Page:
Chateau Pavie 2005
Gérard Perse believes this is the greatest Pavie he’s made to date, although certainly I would argue that list includes the 2000, as well as the 2009 and 2010, among his superstars. This wine, which I had both in the 2005 horizontal report in the Wine Advocate, and at a mini-vertical with Perse at the restaurant Maison Boulud in Montreal, looks to be a 75- to 100-year wine. Dense, opaque purple to the rim, with a gorgeously promising nose of blackberries, cassis, graphite and cedar wood just beginning to emerge, it tastes more like a three-year-old than wine that is already a decade old. This beauty is intense and full-bodied, with magnificent concentration, a majestic mouthfeel and a total seamless integration of tannin, wood, alcohol, etc. Beautifully rich, full and multidimensional, this is a tour de force in winemaking and certainly one of the top dozen or so 2005 Bordeaux. Forget it for another 3-5 years and drink it over the following 50-100 years!
I love the purity of fruit in this wine, with perfectly ripe blackberry, blueberry and raspberry on the nose. Complex and full-bodied, with hints of new oak and wonderfully polished tannins that caress the palate. Long, long finish. This is not the blockbuster it was from barrel, but rather a complete, balanced and gorgeous red. Best after 2015.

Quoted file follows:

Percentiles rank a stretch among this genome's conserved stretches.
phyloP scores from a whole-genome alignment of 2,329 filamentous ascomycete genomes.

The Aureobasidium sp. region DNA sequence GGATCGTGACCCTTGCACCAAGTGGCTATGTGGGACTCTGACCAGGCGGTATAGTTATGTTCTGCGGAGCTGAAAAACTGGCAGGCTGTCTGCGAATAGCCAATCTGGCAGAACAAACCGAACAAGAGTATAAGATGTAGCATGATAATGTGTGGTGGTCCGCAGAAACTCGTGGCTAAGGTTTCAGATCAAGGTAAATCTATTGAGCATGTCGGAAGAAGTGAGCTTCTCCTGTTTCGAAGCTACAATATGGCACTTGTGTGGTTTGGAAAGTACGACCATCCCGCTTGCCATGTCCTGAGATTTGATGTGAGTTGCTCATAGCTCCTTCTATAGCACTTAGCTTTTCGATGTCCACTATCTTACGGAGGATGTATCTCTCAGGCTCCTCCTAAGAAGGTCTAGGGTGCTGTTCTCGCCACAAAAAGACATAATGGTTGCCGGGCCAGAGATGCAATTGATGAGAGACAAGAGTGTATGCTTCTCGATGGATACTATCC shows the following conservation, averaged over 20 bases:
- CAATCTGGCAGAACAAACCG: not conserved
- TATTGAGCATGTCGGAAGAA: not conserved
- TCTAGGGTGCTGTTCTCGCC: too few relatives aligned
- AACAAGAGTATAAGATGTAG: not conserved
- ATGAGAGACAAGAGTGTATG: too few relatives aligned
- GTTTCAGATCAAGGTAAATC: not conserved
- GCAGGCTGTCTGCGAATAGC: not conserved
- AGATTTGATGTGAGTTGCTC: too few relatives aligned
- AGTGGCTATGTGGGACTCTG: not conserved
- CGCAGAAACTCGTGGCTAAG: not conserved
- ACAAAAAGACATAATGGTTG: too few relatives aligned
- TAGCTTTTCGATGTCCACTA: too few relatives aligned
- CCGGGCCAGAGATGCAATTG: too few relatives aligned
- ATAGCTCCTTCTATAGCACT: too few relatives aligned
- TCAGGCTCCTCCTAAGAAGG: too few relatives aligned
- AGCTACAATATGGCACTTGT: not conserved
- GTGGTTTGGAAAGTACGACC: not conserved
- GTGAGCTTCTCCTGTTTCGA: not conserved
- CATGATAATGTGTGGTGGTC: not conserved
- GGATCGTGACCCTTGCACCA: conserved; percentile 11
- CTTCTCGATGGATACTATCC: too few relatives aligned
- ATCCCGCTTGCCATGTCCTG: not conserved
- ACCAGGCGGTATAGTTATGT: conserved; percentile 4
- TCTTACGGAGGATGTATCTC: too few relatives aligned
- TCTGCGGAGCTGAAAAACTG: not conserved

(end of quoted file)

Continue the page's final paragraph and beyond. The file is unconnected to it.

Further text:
Explosive and sumptuous in the glass, the 2005 Pavie captivates all the senses with its extraordinary beauty. The flavors are deep, racy and boldly sketched throughout. Tobacco, roasted coffee beans, smoke, black cherries and plums are some of the notes that are pushed forward in this seductive, flamboyant wine. Immensely powerful and gratifying, the 2005 has it all. This is an especially youthful bottle of the 2005, a wine that will drink well for decades. There is an immediacy to Pavie that makes it pretty much impossible to resist today. It is one of the showiest wines of this night.
Sommeliers on our panel described this wine as "a bruiser" and compared its controversial St-Emilion style to Pahlmeyer from California. New oak retains a prominent role in the wine's aromas after two days of air, while the cassis fruit has a confiture character, dark and candied. It's a chocolate pleasure, simple and lush on the surface, with tension in the structure to keep it going for years. But some may side with Fiona Morrison, who noted at the en primeur tastings, "The world is full enough of wines like this; one of Bordeaux's beautiful terroirs does not need to be sacrificed for the sake of modernism.
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